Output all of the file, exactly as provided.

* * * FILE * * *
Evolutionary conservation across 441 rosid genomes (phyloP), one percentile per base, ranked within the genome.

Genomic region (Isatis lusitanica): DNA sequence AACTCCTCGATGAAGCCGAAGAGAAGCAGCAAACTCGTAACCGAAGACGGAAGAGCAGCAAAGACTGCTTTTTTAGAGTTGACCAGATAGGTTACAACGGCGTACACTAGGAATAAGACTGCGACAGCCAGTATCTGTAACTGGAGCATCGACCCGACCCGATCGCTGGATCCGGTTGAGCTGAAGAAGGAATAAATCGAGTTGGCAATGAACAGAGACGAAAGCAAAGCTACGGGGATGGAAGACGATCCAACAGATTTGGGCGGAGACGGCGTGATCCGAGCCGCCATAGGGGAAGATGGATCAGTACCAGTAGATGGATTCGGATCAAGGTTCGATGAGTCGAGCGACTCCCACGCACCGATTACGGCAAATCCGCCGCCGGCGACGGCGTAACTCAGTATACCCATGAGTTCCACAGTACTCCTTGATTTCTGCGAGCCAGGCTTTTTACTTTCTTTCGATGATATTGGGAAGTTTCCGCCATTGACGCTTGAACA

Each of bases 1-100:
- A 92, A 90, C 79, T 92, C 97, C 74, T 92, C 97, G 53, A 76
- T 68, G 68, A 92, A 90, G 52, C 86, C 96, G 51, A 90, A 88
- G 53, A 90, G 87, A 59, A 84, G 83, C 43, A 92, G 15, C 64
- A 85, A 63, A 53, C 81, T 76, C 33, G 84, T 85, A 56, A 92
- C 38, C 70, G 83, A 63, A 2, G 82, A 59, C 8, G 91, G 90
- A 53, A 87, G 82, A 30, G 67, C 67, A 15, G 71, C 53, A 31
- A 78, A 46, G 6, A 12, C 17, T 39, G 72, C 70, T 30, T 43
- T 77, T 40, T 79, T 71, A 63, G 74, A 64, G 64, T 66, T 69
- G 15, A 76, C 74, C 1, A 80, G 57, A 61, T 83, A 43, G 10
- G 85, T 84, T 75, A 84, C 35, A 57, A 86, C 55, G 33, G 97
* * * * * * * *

Evolutionary conservation across 441 rosid genomes (phyloP), one percentile per base, ranked within the genome.

Genomic region (Isatis lusitanica): DNA sequence AACTCCTCGATGAAGCCGAAGAGAAGCAGCAAACTCGTAACCGAAGACGGAAGAGCAGCAAAGACTGCTTTTTTAGAGTTGACCAGATAGGTTACAACGGCGTACACTAGGAATAAGACTGCGACAGCCAGTATCTGTAACTGGAGCATCGACCCGACCCGATCGCTGGATCCGGTTGAGCTGAAGAAGGAATAAATCGAGTTGGCAATGAACAGAGACGAAAGCAAAGCTACGGGGATGGAAGACGATCCAACAGATTTGGGCGGAGACGGCGTGATCCGAGCCGCCATAGGGGAAGATGGATCAGTACCAGTAGATGGATTCGGATCAAGGTTCGATGAGTCGAGCGACTCCCACGCACCGATTACGGCAAATCCGCCGCCGGCGACGGCGTAACTCAGTATACCCATGAGTTCCACAGTACTCCTTGATTTCTGCGAGCCAGGCTTTTTACTTTCTTTCGATGATATTGGGAAGTTTCCGCCATTGACGCTTGAACA

Each of bases 1-100:
- A 92, A 90, C 79, T 92, C 97, C 74, T 92, C 97, G 53, A 76
- T 68, G 68, A 92, A 90, G 52, C 86, C 96, G 51, A 90, A 88
- G 53, A 90, G 87, A 59, A 84, G 83, C 43, A 92, G 15, C 64
- A 85, A 63, A 53, C 81, T 76, C 33, G 84, T 85, A 56, A 92
- C 38, C 70, G 83, A 63, A 2, G 82, A 59, C 8, G 91, G 90
- A 53, A 87, G 82, A 30, G 67, C 67, A 15, G 71, C 53, A 31
- A 78, A 46, G 6, A 12, C 17, T 39, G 72, C 70, T 30, T 43
- T 77, T 40, T 79, T 71, A 63, G 74, A 64, G 64, T 66, T 69
- G 15, A 76, C 74, C 1, A 80, G 57, A 61, T 83, A 43, G 10
- G 85, T 84, T 75, A 84, C 35, A 57, A 86, C 55, G 33, G 97